In May of 2009, Donohue went on the warpath after the University of Notre Dame invited President Barack Obama to give a commencement address. Aided by Fox News Channel, Donohue tried to make a national issue of the address, but few Catholics cared and Obama delivered the speech (and received an honorary law degree) without a hitch.

Around the same time, Donohue went ballistic over the release of the movie Angels & Demons. Based on the popular novel by Dan Brown, the film centered on various intrigues at the Vatican. Donohue demanded that the movie include a disclaimer saying it was fictional, but even church officials disagreed, seeing the movie as harmless summer fluff.

More recently, Donohue attempted to manufacture a controversy by insisting that the Empire State Building be bathed in blue and white light to celebrate the late Mother Teresa’s 100th birthday on Aug. 26, 2010. When the owners of the building refused, Donohue began bombarding the media with dozens of press releases.

But not all of Donohue’s fulminations have been so silly. In 2004, Donohue lapsed into an anti-Semitic rant while defending Mel Gibson’s movie The Passion of the Christ.

Appearing on Fox News, Donohue thundered, “Hollywood is controlled by secular Jews who hate Christianity in general and Catholicism in particular. It’s not a secret, OK? And I’m not afraid to say it. That’s why they hate this movie.” (Donohue has also been accused of downplaying the pedophilia crisis in the Catholic Church and attempting to pin the blame on gays who enter the priesthood.)

Donohue may have turned up the volume, but he’s not offering much else that’s new. His Catholic League invokes past efforts by sectarian forces determined to control what entertainment their fellow Americans can see, read or hear.

In 1933, a Catholic bishop in Cincinnati formed a group called the Catholic Legion of Decency to combat alleged immorality in movies. The organization soon drew support from some conservative Protestants and the following year changed its name to the National Legion of Decency. Its membership, however, remained heavily Catholic.

The Legion asked its members to sign a pledge vowing to “remain away from all motion pictures except those which do not offend decency and Christian morality.” The idea was that Hollywood would respond with more wholesome entertainment.

The plan met with mixed success. The Legion sometimes went overboard – it condemned the zany 1959 Marilyn Monroe comedy Some Like It Hot for cross-dressing – but it managed to apply enough pressure that some directors shifted operations overseas to avoid trouble.

The Legion, however, could not stop the rise of a grittier, more action-oriented cinema in the 1960s. By the 1970s films were becoming more risqué and an ostensibly voluntary “production code” that many religious groups had supported was abandoned by the big studios. The Legion became defunct and was subsumed into the hierarchy of the Catholic Church, which, through its Catholic News Service, continues to review films today and labels many “morally offensive.”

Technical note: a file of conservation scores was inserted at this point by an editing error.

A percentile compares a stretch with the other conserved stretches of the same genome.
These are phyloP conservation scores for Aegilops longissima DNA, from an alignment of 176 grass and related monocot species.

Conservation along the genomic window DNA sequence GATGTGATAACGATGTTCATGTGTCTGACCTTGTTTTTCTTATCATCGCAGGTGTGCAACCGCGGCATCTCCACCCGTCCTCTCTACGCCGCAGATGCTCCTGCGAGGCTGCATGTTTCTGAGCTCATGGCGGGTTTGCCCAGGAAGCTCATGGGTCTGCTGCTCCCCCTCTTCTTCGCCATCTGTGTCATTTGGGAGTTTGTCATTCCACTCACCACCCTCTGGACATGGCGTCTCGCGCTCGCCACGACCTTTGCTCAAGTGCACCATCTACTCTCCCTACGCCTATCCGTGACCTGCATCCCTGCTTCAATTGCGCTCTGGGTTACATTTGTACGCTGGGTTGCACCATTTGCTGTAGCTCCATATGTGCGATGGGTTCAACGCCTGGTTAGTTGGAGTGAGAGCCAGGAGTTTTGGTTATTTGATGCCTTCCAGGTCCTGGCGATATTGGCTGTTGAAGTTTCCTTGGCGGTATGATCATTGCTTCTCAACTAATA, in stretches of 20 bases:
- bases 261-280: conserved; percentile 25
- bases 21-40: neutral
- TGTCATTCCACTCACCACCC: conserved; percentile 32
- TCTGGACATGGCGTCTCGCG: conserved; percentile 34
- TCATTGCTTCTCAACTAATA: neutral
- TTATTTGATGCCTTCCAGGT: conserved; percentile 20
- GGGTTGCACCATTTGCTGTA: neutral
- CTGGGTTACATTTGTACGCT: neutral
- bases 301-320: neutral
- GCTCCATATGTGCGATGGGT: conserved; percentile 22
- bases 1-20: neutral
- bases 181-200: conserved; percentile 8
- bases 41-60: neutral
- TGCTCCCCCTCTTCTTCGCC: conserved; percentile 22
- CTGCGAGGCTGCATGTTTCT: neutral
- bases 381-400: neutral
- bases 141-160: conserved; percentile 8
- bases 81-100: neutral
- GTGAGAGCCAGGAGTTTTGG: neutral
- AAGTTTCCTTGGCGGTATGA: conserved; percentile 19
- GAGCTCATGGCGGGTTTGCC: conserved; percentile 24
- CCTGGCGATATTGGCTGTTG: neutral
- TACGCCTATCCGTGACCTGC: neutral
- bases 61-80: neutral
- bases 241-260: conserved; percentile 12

Such rating systems, offered to people who are free to follow or reject them, are a far cry from past practices when some religious figures labored to prevent anyone from seeing certain films or reading some books.

Half a century ago, Americans United had its hands full combating religiously based censorship. In 1955, Paul Blanshard, a AU-affiliated researcher, published The Right to Read, a book chronicling various literary censorship efforts, many led by religious organizations.

During the great era of “vice suppression” in the 1920s and ’30s, cities like Boston and New York were famous for banning books. New England’s Watch and Ward Society (originally known as the New England Society for the Suppression of Vice) was so powerful that all its leaders had to do was apply pressure to booksellers to make certain volumes unavailable. In Boston libraries, books deemed objectionable were kept in locked rooms.

While much of the material suppressed was of questionable merit, some works that are now considered classics were censored as well, thanks largely to religiously motivated activists. Books targeted by the moral crusaders included Sinclair Lewis’ Elmer Gantry, Theodore Dreiser’s An American Tragedy, Ernest Hemingway’s The Sun Also Rises and Upton Sinclair’s Oil!

Censorship opponents scored occasional victories. In 1926, journalist H.L. Mencken traveled to Boston after learning that copies of the magazine he edited, American Mercury, had been removed from newsstands because they contained a hard-hitting story about a prostitute.